A study demonstrating the use of long-read Oxford Nanopore sequencing to generate near-finished bacterial genomes from isolates or metagenomes, without short-read or reference polishing, is presented in Nature Methods this week. Oxford Nanopore sequencing has enabled the recovery of highly contiguous microbial genomes from isolates or metagenome but obtaining near-finished genomes has required the inclusion of short-read polishing to correct insertions and deletions derived from homopolymer regions. In this week's study, a team led by scientists from Aalborg University show that Oxford Nanopore R10.4 enables the generation of near-finished microbial genomes from pure cultures or metagenomes at 40-fold coverage without short-read polishing.
An atlas of zebrafish developmental functional genomic data is presented in Nature Genetics this week, representing a new resource for one of most popular model organisms for studying embryonic development and modeling human diseases. Despite its widespread use, the zebrafish has lacked a systematic functional annotation program akin to those in other animal models. To address this, an international group of investigators formed the DANIO-CODE consortium with the goal of functionally annotating the developing zebrafish genome. As reported this week, the group used published and new data to identify more than 140,000 cis-regulatory elements throughout zebrafish development, including classes with distinct features dependent on their activity in time and space. They delineated the distinct distance topology and chromatin features between regulatory elements active during zygotic genome activation and those active during organogenesis. Further, the team matched regulatory elements and epigenomic landscapes between zebrafish and mouse, and predicted functional relationships between them beyond those gleaned from sequence similarities.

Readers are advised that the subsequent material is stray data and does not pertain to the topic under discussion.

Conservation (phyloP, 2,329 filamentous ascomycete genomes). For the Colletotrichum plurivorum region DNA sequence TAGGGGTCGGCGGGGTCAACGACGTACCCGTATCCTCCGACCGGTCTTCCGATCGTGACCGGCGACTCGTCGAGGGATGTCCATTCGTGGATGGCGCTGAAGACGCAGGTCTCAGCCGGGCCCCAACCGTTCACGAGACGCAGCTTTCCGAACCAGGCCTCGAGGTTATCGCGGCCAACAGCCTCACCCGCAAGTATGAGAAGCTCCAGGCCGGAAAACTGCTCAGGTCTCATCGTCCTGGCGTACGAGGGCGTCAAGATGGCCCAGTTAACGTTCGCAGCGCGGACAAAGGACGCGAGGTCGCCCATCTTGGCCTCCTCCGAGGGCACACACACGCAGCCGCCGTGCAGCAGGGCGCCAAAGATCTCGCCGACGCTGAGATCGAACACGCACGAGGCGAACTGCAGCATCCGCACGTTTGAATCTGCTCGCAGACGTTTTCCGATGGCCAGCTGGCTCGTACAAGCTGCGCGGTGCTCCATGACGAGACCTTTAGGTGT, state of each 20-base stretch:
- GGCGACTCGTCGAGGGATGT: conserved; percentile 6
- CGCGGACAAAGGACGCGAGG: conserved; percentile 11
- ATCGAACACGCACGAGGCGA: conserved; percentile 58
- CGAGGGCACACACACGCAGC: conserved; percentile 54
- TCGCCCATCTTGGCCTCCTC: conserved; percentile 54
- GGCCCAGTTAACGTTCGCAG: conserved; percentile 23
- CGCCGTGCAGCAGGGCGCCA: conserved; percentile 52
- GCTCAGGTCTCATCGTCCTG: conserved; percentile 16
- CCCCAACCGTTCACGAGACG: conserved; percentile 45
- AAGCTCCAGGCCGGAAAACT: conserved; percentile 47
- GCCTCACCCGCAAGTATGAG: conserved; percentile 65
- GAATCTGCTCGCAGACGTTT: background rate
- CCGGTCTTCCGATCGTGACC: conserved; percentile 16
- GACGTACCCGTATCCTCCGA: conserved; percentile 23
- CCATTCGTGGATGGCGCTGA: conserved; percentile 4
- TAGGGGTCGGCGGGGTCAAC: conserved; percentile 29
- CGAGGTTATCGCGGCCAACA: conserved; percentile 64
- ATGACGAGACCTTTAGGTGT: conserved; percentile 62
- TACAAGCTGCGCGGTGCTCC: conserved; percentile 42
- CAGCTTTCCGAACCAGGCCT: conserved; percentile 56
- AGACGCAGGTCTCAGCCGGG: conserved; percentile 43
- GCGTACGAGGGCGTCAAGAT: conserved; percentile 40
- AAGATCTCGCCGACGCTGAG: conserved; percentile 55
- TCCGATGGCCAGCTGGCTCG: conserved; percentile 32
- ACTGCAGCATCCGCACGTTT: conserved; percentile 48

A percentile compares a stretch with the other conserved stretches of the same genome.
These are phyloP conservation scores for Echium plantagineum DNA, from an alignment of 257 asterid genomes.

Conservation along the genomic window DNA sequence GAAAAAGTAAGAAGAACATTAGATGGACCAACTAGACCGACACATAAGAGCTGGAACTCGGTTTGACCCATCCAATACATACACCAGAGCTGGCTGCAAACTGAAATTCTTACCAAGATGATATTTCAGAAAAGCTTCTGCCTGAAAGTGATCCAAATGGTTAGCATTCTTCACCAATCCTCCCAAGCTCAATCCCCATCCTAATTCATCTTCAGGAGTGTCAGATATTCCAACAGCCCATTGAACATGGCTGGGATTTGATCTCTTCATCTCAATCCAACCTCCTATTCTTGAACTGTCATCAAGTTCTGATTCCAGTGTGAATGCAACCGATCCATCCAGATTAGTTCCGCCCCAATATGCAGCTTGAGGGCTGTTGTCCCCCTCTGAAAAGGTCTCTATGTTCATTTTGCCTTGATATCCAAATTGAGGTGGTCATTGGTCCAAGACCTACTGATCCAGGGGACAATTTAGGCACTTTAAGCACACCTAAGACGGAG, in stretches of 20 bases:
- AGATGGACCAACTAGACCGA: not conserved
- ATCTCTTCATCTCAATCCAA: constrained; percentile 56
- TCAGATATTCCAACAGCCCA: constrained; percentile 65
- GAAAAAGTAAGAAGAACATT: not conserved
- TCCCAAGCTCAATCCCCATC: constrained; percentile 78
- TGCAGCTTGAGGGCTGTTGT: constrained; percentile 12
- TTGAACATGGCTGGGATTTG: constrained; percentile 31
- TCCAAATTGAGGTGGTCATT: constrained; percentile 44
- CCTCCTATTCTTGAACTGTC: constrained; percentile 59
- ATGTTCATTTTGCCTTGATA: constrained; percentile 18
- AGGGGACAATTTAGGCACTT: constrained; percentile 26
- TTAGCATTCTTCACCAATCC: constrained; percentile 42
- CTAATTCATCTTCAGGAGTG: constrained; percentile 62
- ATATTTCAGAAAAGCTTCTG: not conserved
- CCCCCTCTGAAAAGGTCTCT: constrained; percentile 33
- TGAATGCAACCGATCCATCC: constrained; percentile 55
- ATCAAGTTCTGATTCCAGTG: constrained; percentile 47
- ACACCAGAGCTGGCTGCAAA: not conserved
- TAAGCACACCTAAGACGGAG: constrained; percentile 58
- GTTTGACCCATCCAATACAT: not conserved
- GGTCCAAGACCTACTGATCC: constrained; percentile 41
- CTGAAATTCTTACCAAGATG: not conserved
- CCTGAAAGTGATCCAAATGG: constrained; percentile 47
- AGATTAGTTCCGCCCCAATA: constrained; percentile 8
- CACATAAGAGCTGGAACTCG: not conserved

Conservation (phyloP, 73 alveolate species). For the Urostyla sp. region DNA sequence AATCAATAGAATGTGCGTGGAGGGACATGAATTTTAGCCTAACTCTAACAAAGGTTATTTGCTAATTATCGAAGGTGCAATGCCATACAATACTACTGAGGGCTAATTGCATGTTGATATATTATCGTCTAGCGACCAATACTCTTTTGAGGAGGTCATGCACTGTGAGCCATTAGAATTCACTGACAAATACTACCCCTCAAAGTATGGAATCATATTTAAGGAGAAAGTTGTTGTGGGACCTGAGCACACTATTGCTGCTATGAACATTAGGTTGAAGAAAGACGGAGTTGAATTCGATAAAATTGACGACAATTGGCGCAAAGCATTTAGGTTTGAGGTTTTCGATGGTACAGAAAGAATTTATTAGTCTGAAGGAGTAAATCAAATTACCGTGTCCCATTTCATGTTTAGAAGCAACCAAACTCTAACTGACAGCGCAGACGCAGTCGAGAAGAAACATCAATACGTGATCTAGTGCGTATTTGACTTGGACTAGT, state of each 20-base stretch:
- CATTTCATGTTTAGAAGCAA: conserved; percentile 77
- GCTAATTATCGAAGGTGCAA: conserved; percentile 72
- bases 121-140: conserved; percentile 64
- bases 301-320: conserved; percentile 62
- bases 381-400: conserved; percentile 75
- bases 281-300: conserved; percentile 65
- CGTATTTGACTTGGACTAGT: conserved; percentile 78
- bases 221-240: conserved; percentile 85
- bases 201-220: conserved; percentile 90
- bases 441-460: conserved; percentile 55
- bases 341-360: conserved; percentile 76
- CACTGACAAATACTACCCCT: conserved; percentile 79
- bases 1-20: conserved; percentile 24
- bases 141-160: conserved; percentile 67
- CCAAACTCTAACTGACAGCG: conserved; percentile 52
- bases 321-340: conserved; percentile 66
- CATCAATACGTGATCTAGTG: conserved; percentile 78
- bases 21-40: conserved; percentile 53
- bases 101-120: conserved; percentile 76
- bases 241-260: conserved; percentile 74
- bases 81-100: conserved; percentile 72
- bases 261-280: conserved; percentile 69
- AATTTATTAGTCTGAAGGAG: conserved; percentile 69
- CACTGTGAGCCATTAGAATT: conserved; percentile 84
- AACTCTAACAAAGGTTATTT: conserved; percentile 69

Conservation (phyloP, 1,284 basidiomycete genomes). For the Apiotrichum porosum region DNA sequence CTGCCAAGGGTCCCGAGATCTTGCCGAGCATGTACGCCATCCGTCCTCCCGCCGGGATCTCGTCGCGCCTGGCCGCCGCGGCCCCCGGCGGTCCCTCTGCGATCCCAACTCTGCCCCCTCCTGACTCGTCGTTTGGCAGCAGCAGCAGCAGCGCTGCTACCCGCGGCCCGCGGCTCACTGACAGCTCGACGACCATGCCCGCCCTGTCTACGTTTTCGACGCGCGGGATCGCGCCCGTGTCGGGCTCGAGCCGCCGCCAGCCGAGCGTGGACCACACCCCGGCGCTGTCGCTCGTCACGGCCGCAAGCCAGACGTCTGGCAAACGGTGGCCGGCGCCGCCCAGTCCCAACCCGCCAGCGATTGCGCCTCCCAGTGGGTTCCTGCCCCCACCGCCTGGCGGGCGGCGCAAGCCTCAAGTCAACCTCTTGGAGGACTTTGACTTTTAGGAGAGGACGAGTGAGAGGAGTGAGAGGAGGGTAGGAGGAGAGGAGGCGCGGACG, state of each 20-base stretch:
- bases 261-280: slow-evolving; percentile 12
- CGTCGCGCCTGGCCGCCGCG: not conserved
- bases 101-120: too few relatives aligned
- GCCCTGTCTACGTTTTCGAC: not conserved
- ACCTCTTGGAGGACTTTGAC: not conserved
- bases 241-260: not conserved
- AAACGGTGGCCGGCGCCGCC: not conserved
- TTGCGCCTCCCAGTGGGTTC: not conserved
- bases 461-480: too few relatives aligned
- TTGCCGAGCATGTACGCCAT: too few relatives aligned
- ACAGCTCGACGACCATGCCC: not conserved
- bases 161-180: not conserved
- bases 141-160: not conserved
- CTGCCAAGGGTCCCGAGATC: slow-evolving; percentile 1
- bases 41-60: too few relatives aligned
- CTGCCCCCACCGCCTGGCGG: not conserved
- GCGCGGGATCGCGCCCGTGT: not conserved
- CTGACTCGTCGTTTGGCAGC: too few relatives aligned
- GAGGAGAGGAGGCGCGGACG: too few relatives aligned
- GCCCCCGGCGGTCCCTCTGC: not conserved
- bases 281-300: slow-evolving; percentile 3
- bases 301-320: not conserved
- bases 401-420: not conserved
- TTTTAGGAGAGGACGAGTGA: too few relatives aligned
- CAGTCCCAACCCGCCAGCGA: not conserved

Using single-nuclei RNA sequencing, a Brown University team has uncovered new details about changes that occur in the mammalian hypothalamus during aging. While changes in metabolism, sleep patterns, body composition, and hormone status are well-established hallmarks of aging, little is known about the effects of aging on the hypothalamus, which controls these behaviors. To investigate, the scientists applied snRNA-seq to 40,064 hypothalamic nuclei from young and aged female mice, revealing cell type-specific signatures of aging in neuronal subtypes as well as astrocytes and microglia. As reported in Nature Aging this week, they also find changes in cell types critical for metabolic regulation and body composition and in an area of the hypothalamus linked to cognition. Notably, the researchers also find a female-specific feature of hypothalamic aging: the elevation of the master regulator of X inactivation, Xist, in hypothalamic neurons. "Understanding how individual populations of cells in this region contribute to overall loss of homeostasis with age will be vital to identifying treatments for aging and age-related disease," the study's authors conclude.